Ann Cleeves, 57, is an award-winning crime writer based in North Tyneside. In 2006 she won the inaugural Duncan Lawrie Dagger for her novel Raven Black, the first book in her Shetland Quartet featuring DI Jimmy Perez.
But it is her novels starring the curmudgeonly DI Vera Stanhope that have helped turn Ann into a household name. Picked up by ITV, the first series of Vera screened over four weeks from Easter 2011 attracted an average 6.6m viewers, and helped put Northumberland, where it is set and filmed, firmly on the national radar.
The second series of the flagship crime drama starring the twice Oscar nominated actress Brenda Blethyn as Vera, began on April 22 on ITV1 and runs for four weeks.
Scores of locations from across Northumberland and Tyneside will feature in the new series, including Rothbury, Tynemouth, Dunstanburgh Castle, Blyth, the Breamish Valley in the Cheviots, Corbridge in the Tyne Valley and the former Swan Hunter Shipyard at Wallsend.
Asked who her crabby and shambolic Northumberland detective is based on, Ann says: “Vera is a conglomeration of all those women I once knew. I imagine her coming from somewhere like Rothbury or Wooler.” Here are Ann’s best kept secrets – the places one must see and visit in Northumberland.
Briefly outline what your business/organisation is: I’ve been a crime writer for 25 years, the last 20 with publisher Pan Macmillan. At present I write two series – one set in Shetland and the Vera Stanhope books set in Northumberland. These have been adapted for ITV starring Brenda Blethyn and a new series begins at the end of April.
How long have you lived/worked/visited in Northumberland?: We moved to Northumberland in 1987, but in 2006 moved south of the border into North Tyneside.
What is it about the county that appeals to you?: Everything! The space and the variety of the landscape. For a writer it has every possible backdrop I could need. Rural towns, post-industrial communities and almost complete wilderness. That provides a brilliant texture for the books.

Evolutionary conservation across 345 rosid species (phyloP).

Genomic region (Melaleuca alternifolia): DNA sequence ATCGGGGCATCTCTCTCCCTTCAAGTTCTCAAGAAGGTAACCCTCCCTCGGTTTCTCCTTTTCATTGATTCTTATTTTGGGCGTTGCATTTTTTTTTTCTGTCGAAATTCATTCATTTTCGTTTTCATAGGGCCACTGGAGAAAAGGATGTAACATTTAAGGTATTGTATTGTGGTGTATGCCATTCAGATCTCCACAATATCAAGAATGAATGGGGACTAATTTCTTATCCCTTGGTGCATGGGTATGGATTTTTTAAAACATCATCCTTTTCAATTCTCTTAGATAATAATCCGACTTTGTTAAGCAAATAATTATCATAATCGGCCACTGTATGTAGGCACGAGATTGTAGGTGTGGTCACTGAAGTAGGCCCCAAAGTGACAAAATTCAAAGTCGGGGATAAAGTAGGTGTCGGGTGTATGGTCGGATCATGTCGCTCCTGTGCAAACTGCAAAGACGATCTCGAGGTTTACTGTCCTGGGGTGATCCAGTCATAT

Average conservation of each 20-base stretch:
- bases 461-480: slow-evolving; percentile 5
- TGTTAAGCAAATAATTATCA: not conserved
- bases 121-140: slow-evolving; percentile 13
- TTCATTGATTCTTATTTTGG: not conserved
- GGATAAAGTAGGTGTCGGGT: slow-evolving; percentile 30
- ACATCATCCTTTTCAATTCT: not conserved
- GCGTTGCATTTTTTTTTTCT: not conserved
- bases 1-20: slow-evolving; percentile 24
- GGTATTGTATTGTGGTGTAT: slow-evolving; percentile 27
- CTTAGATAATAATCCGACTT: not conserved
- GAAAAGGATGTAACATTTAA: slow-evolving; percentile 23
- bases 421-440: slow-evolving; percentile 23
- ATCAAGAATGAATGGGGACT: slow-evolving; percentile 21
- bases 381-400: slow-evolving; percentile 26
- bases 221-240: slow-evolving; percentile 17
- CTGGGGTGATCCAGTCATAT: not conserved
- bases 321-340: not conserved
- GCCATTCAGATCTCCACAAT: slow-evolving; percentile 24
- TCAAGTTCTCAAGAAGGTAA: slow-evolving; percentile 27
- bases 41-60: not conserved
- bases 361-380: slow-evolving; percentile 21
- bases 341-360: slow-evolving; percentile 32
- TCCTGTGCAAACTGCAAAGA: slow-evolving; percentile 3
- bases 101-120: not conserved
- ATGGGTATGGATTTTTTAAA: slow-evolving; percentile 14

What’s your favourite Northumberland/Borders beauty spot?: I love Winter’s Gibbet on the edge of Harwood Forest in Northumberland. There’s that view north and west over some of the most beautiful countryside in the county, but also the macabre touch of the gibbet – if the skull hasn’t been stolen.
Tell us about your favourite walk?: The walk from Craster to Dunstanburgh Castle. Magnificent in any weather.
The list of places to visit is endless. But some are more special than others. A trip to Northumberland/the Borders wouldn’t be complete without . . .: A Billy Shiels boat trip to the Farnes, the best place in the UK to get up close and personal with puffins. And spending a tide on Holy Island. It’s so much nicer when all the other trippers have gone.
Why is locally produced Northumbrian/Borders food the best?: Because of the variety of the landscape again. So we have fish and shell fish, local cheese, great lamb, and a tradition of making very good beer. I did a book launch in London last year and we took down Northumberland Cheese Company cheese, Wylam Beer and gin and Fentiman’s mixers. The press raved about it.
Do you have a preferred place to eat out in the county and why?: We don’t eat out much in the evening but I’ve spent a bit of time in Amble researching a new book and the fish and chips there are absolutely wonderful. There’s also a lovely coffee shop and ice cream parlour called Spurreli.
Northumbrians and people from The Scottish Borders are renowned for the warm welcome they offer holidaymakers and day trippers alike. What do you think is the secret ingredient for this friendliness?: A genuine interest in other people. Perhaps because we’re not yet over-run with tourists.
Coast or country, and specifically which part?: Coast and Howick Haven in north Northumberland –we used to take the kids there for picnics.
Your favourite market town and why?: Morpeth, just because I know it better than any of the others.
And the best road to take a leisurely and scenic drive along?: There’s that drive east from Rothbury and over Alnwick Moor on the B6341. Suddenly there’s a rise in the land and you can see the sea and the town of Alnmouth in the distance.
What would be your perfect day out in Northumberland and The Scottish Borders?: A drive up the coast visiting Druridge Bay, coffee in Warkworth and then a picnic from the Craster smokehouse at Dunstanburgh followed by a night’s stay on Holy Island with an early morning walk out to Emmanuel Head.
Category: Northumberland Best Kept Secrets